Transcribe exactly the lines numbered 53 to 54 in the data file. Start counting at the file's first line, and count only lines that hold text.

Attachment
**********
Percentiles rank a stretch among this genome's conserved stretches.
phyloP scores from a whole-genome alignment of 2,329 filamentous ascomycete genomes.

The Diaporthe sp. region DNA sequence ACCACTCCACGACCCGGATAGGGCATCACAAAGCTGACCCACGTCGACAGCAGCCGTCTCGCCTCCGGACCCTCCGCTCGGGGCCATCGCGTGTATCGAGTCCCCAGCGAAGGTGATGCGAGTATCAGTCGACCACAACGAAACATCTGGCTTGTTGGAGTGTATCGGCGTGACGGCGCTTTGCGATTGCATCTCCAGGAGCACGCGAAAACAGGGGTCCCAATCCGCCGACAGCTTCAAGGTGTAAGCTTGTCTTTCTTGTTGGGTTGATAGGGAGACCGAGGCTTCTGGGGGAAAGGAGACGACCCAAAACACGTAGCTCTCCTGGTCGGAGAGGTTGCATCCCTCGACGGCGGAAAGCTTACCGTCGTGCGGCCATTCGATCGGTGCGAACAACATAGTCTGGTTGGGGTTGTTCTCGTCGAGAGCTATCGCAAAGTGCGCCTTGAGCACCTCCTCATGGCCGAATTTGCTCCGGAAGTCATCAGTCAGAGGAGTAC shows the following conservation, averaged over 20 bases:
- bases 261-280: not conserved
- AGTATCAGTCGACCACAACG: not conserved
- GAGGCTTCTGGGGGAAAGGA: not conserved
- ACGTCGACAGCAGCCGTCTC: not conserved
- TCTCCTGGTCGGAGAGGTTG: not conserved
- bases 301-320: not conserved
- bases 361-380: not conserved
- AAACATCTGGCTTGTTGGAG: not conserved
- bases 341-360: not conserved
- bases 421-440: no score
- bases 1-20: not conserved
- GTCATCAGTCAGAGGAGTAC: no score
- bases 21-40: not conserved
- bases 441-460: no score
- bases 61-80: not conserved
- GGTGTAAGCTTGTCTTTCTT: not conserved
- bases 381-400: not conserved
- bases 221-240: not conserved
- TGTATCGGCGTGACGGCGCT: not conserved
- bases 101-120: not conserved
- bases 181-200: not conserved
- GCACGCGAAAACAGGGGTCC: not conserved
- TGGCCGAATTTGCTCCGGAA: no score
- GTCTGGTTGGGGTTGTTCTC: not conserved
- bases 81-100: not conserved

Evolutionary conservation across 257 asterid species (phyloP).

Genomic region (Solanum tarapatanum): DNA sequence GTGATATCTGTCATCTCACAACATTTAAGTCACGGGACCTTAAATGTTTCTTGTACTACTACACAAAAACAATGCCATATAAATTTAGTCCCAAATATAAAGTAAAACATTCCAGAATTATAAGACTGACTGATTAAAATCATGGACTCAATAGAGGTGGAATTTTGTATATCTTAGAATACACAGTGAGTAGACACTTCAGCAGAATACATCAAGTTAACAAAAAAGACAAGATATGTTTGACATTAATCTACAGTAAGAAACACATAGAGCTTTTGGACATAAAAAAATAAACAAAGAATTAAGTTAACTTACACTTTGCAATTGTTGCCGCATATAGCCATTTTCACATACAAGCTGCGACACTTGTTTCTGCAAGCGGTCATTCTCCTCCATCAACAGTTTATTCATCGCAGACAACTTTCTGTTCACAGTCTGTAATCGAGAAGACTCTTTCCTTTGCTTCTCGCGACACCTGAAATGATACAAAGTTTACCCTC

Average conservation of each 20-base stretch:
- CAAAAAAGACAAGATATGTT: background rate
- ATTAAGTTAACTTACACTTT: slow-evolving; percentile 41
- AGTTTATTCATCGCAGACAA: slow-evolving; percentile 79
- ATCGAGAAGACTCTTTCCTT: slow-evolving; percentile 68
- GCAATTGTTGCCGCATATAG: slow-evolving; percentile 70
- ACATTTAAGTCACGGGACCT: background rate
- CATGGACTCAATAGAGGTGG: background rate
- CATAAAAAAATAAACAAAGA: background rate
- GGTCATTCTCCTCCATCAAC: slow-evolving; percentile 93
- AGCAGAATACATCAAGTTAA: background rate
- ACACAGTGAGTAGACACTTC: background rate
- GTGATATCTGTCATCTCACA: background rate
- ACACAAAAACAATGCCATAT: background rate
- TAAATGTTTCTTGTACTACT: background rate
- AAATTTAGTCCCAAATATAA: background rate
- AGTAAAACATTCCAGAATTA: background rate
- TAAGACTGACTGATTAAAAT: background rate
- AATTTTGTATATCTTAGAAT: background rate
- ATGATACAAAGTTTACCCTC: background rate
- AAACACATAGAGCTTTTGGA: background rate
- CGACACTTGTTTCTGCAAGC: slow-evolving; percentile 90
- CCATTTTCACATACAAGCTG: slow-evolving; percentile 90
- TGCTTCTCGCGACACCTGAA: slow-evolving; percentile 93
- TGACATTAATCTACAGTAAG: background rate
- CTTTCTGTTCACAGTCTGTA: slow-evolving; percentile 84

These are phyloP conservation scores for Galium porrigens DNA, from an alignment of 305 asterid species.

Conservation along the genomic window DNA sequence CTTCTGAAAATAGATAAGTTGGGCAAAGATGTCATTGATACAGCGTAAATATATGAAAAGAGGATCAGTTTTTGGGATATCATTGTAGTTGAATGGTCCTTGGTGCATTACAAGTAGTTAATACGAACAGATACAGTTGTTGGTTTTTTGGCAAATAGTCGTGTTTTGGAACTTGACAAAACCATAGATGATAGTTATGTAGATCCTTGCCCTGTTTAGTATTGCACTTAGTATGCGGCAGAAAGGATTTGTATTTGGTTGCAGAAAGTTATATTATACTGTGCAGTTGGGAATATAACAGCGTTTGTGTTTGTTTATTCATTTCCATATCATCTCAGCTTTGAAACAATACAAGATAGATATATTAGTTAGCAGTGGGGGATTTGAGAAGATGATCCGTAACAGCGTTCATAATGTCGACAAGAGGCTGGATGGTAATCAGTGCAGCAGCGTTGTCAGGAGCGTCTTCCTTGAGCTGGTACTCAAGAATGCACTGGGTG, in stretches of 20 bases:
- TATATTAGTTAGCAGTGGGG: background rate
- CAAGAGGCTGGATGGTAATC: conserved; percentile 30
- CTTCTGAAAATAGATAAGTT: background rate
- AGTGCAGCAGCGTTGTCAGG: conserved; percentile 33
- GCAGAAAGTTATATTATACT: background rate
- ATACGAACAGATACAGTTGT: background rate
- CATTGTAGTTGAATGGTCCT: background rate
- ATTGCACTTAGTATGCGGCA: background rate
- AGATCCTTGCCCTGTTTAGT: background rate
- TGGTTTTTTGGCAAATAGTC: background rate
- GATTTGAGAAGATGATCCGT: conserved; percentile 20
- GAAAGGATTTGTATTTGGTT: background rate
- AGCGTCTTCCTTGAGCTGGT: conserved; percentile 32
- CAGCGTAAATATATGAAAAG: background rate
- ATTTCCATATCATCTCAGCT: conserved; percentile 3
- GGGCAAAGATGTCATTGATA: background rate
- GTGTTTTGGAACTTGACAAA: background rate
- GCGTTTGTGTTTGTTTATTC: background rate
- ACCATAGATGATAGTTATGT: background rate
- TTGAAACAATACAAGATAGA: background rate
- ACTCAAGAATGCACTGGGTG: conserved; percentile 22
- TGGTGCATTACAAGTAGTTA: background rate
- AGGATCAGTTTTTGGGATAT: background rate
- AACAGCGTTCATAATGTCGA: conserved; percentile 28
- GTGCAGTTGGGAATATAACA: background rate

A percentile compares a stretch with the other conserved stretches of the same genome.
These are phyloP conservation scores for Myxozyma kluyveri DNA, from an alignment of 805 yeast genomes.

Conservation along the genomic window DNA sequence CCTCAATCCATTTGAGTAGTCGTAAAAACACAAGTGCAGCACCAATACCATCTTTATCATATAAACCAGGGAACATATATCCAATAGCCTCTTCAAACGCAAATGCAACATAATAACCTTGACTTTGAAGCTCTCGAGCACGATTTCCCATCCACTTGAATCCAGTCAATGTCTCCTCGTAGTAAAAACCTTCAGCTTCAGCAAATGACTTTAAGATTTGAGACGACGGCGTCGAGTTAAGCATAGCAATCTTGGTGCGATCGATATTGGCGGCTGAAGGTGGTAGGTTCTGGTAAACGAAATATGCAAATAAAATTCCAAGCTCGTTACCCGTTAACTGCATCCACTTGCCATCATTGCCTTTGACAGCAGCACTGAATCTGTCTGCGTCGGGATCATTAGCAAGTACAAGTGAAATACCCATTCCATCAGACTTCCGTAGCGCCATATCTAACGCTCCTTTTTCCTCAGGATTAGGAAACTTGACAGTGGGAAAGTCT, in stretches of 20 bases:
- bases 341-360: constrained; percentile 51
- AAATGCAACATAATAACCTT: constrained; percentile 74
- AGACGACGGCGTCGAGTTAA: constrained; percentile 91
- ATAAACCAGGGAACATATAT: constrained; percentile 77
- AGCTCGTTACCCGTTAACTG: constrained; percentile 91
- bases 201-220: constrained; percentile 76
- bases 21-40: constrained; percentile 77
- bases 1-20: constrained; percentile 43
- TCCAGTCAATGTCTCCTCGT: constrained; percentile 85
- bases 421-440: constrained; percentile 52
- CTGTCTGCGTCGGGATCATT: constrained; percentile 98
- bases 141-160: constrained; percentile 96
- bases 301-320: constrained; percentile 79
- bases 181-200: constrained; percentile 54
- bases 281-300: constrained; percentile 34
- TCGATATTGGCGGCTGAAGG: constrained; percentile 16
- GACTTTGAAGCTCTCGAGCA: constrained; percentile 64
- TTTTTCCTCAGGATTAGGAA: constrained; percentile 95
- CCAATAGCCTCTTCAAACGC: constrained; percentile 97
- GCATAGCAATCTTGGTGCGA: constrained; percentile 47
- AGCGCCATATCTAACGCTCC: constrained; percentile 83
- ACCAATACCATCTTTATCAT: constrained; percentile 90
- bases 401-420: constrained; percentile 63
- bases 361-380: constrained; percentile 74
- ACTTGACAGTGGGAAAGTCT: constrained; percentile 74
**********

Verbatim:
- CCATTTTCACATACAAGCTG: slow-evolving; percentile 90
- TGCTTCTCGCGACACCTGAA: slow-evolving; percentile 93